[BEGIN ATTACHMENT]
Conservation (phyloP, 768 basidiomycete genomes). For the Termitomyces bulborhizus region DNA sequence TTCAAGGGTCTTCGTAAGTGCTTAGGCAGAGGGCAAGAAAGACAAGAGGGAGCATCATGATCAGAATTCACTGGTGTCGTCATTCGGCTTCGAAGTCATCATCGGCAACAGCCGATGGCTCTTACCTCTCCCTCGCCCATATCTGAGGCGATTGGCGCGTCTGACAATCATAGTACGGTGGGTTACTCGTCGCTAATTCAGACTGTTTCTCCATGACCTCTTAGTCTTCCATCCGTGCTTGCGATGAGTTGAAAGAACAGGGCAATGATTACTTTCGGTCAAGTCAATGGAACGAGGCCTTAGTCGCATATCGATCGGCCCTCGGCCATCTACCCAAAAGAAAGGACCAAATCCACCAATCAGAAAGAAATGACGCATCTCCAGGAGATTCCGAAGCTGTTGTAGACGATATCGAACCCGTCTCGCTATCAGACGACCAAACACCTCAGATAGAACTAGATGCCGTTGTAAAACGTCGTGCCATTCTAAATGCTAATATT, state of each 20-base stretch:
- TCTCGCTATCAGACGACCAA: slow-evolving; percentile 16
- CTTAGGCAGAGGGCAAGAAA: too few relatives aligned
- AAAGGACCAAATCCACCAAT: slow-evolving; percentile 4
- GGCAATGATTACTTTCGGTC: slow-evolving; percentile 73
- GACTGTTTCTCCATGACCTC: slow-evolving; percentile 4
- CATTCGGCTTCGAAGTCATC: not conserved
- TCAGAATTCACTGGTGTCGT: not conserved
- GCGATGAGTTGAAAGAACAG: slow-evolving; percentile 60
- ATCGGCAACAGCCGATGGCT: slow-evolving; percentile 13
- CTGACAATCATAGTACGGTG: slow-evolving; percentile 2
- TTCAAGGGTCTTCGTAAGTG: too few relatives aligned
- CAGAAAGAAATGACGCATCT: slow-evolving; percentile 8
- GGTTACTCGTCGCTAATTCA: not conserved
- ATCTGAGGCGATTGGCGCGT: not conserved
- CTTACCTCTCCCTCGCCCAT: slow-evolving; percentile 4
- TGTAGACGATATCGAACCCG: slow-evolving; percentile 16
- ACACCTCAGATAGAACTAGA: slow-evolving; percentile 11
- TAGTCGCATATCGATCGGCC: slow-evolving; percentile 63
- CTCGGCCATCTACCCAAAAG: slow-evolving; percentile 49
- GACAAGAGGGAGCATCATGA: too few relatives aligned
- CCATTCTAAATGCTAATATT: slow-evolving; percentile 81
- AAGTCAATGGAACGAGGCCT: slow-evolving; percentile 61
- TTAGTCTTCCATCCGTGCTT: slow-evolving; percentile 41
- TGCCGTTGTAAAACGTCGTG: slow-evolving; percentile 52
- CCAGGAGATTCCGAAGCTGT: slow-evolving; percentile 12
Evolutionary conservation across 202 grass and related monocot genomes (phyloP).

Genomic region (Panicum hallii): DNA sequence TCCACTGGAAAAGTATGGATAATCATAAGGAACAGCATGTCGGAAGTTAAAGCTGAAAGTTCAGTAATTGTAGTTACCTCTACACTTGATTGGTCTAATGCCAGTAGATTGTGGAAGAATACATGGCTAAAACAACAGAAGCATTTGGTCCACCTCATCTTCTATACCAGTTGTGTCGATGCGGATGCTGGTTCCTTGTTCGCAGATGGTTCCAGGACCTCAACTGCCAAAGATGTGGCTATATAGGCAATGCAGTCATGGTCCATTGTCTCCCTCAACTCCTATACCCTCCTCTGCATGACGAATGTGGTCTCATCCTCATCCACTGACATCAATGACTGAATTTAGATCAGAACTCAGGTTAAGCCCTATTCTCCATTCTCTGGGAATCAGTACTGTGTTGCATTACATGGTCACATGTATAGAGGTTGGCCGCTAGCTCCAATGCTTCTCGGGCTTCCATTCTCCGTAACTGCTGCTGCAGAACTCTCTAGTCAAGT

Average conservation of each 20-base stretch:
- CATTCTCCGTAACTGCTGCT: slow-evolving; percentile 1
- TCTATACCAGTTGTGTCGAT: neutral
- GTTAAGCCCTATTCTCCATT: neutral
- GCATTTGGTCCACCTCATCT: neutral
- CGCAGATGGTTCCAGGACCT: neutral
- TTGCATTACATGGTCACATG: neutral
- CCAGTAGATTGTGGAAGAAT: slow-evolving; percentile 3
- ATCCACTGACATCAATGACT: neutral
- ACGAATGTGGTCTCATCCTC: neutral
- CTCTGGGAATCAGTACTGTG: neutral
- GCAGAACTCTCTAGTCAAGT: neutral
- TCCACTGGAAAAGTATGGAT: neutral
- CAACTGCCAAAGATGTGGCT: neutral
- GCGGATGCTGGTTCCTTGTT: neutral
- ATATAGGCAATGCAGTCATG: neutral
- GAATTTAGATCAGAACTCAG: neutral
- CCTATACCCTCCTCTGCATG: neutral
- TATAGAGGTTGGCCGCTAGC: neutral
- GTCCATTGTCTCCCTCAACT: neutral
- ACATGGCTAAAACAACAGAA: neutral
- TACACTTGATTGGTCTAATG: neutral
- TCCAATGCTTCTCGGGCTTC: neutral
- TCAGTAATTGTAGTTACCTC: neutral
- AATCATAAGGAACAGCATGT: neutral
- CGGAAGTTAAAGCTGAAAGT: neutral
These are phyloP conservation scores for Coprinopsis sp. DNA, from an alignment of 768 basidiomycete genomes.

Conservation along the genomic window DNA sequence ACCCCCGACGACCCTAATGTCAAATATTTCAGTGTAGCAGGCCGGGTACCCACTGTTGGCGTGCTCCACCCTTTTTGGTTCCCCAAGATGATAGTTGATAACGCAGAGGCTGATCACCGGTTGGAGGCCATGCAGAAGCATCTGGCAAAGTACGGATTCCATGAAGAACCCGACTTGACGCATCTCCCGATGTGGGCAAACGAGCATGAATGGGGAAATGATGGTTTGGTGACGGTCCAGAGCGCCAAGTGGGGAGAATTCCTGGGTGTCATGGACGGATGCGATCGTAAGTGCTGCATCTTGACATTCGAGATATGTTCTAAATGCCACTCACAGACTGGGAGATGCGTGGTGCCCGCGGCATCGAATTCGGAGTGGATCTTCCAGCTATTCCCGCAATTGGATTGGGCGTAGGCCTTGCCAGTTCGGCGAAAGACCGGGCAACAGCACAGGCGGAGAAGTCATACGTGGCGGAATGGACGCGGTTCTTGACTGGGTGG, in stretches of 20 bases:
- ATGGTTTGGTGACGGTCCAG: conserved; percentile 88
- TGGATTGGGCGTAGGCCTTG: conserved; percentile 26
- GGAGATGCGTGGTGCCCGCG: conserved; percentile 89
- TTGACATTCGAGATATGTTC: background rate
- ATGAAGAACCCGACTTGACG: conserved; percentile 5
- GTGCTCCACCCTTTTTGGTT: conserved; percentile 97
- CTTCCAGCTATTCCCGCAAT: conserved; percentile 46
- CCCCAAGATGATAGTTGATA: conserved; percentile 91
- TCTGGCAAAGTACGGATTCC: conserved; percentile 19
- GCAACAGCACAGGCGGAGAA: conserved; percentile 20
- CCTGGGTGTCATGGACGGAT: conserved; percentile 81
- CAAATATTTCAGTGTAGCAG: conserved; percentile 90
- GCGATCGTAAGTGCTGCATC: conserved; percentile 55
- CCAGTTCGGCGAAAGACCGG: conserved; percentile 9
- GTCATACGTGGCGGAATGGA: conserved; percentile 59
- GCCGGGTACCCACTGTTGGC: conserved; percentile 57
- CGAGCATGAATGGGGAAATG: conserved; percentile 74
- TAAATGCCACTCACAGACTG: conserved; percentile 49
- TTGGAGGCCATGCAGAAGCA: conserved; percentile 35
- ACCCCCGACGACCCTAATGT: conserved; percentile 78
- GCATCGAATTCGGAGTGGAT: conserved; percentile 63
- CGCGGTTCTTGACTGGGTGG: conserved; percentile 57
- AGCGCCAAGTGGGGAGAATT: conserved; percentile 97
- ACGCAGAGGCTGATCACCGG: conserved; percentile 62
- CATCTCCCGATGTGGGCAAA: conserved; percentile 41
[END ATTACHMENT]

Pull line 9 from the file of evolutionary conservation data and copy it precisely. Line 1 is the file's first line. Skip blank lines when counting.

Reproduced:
- GCGATGAGTTGAAAGAACAG: slow-evolving; percentile 60